Waterslide Decals For Wingding Keycaps

We know this feeling all too well [YOHON!] spent $340 building, lubing, and filming a custom keyboard and it still wasn’t perfect until they got the keycaps sorted. They bought blank ‘caps because they’re awesome, but also because they wanted to make their own custom ‘caps for all those painstakingly lubed and filmed Gateron yellows. At first [YOHON!] thought about doing it DIY dye-sublimation style with a hair straightener and polyimide tape, but that is too permanent of a method. Instead, [YOHON!] wanted room to experiment, make changes, and make mistakes.

Eventually, [YOHON!] learned about waterslide decals and settled on doing them that way. Every step sounds arduous, but we think it was way worth it because these look great. Since [YOHON!] wanted the keyboard to be weird, they designed a cute little symbol for each key which gives it a cryptic-but-accessible Wingdings feel.

We think these pictograms are all totally adorable, and we particularly like the owl for O, the volcano for V, and of course, the skeleton for X is a solid choice. Oh, and there’s a tiny fidget spinner knob to round out the cuteness. Designing and applying the keycaps took longer than the entire keyboard build, but you can check out the sped-up version after the break.

Want to just throw money at the keycaps problem? You may not want an entire keyboard full of cheeseburger and hot dog keycaps, but one or two fun keycaps are pretty cool to have. If you want to make your custom keycaps more permanent and don’t like the dye sublimation trick, try 3D printing them.

Via KBD

22 thoughts on “Waterslide Decals For Wingding Keycaps

    1. From past (far past) experience, water slide decals are thinner so they follow curves better; a big advantage for slightly Fisher key caps. They’re also pretty easy to move around once they’re on (they slide!), so more forgiving to get them exactly where you want them.

  1. waterslide decals are very thin, so they won’t look like stickers. they can be moved around while they are wet, if alignment is critical. they’re usually really cheap to make in small custom quantities as they’re compatible with many different processes (inkjet, laser, silkscreen, felt tip market, etc). tweezers are essential and there probably isn’t a good way to automate putting them on. They’ve been pretty much the standard practice for plastic model kits and RC planes for as long as I can remember, probably well beyond 100 years.

    1. I remember building plastic model planes and soaking the air force usa decals in water and then putting them on and repositioning them before they dried. Thanks for the memory.

  2. Does anyone know of a good way to get white?

    Getting black is easy, but I want to make white artwork/lettering to apply to a grey panel. I have thought of a few things, but nothing that jumps out as super cheap and easy (when compared with using black pigment from a laser printer).

        1. Yes, I have some of that, but I haven’t tried it yet. I can’t get a white toner cartridge for my printer, but I do have a bag of white toner and an empty cartridge. I suppose I really need to bite the bullet, but I anticipate a huge mess.

          I’ve also got some t-shirt transfer material. Print black on special paper, apply white transfer and heat (it sticks to black), then peel off special paper (exposing underside of black) apply to surface and heat. Black adheres to surface, but white is on top.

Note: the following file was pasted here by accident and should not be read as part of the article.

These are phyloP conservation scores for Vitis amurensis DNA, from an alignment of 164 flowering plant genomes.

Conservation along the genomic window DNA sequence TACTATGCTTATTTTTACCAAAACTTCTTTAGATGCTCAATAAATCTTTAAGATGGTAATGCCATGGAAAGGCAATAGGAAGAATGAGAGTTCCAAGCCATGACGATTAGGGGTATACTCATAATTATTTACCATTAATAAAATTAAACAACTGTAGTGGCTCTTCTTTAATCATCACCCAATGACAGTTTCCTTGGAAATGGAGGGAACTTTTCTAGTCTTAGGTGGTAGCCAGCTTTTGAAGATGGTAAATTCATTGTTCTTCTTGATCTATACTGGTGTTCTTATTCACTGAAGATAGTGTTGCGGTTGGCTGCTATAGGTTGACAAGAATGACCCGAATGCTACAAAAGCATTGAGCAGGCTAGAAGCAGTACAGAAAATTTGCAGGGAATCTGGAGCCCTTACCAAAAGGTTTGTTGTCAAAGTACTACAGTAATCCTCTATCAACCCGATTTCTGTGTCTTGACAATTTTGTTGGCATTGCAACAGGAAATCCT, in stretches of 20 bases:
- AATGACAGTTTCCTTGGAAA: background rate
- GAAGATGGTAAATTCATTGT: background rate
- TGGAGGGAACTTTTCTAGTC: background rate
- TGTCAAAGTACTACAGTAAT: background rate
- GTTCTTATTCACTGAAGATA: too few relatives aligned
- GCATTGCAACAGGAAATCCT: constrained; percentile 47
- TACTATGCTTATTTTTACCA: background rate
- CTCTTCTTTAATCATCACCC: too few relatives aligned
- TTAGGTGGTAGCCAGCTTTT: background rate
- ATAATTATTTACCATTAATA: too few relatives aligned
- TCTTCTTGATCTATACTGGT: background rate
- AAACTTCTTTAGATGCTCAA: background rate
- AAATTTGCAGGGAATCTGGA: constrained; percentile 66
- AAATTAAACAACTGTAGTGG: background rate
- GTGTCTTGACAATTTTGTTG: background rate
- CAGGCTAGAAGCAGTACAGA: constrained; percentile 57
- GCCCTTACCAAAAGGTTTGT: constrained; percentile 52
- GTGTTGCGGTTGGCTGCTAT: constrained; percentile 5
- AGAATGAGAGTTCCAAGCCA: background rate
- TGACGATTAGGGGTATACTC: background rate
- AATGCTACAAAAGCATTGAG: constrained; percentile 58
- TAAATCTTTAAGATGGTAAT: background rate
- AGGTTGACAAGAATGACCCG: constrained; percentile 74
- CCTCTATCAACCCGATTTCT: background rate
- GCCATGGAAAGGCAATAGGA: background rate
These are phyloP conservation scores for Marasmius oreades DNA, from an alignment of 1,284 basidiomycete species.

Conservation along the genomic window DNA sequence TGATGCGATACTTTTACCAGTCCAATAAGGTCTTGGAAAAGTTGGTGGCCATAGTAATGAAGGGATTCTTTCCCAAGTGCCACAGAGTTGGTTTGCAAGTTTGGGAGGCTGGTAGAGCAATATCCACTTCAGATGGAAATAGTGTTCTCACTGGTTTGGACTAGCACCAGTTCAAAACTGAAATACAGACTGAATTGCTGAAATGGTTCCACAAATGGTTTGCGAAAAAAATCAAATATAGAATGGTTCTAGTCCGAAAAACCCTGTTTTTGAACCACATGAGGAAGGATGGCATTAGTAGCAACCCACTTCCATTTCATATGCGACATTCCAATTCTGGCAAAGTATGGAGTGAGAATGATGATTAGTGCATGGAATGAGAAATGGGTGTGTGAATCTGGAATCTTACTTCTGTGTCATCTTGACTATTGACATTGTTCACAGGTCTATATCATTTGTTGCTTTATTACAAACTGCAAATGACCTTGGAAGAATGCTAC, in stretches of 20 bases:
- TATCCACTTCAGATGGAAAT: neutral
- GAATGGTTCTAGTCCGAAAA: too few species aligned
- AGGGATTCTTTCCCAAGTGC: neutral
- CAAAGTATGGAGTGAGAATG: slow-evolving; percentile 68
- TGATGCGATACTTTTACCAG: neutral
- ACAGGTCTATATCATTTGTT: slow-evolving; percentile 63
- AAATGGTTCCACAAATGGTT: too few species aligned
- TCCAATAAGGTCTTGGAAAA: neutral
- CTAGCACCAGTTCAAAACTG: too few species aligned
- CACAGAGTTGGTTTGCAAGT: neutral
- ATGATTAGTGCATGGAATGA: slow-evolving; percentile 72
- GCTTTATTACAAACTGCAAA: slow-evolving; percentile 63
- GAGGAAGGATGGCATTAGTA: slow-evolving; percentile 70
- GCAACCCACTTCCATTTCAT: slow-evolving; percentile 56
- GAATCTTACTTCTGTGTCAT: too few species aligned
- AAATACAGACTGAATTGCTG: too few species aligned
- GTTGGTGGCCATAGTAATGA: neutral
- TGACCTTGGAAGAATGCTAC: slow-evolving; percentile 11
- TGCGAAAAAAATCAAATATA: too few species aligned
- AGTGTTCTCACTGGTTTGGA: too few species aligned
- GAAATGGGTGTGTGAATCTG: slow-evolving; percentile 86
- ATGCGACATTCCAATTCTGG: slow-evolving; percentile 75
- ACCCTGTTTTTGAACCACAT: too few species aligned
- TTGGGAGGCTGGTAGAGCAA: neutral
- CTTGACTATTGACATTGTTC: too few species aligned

Still nothing simple and obvious however.

          Thanks for the suggestion though.

    1. For labeling black custom devices I’ve used laser printing inverse text, so the background is black and the text is ‘white’, e.g. no toner. Then you have to just sharpie the four corners to hide the black paper. Not great, but after covering with clearcoat I’ve managed to get it fairly professional looking.

    2. Get yourself the waterslide paper and a fancy photo printer with the separate ink reservoirs – then just fill an empty black tank with white ink, the printer won’t know any better its just going to print ‘black’ but it comes out white (probably after a little flushing out of the tubes and print head – which is why I suggested doing it to black, once you are done and want to print black again the dark ink should quickly start looking normal enough so you only really have to waste ink purging one way). You can also try refilling the more standard ink cartridge cheap printer cartridge with the wrong colour, but IMO those printer should be avoided at all costs, cheap to buy they may be, but awful to run..

      There are also some fancy printers out there using multiple ribbon cartridges that can even print in metal leaf foils as well – though I’ve not seen one in ages and they are bound to be far far more expensive.

    3. Alps microdry printers were discontinued forever ago…..but they are popular second hand scores for model builders…their ribbons are available in not only cmykw but clear overcoat, and metal foil appearance as well

  3. The mention of Wingdings reminded of a computer class I taught long ago. I told the class that if they wanted to send a secret message in email all they had to do was type the message, then select all the words and change the font to Wingdings. Then send the email. The person on the other end would have to know to select all and change the font back to regular text. This was ian old email systems. Haven’t tried it lately but these days most computer savvy folks would recognize Wingdings. Not secure but kind of fun.

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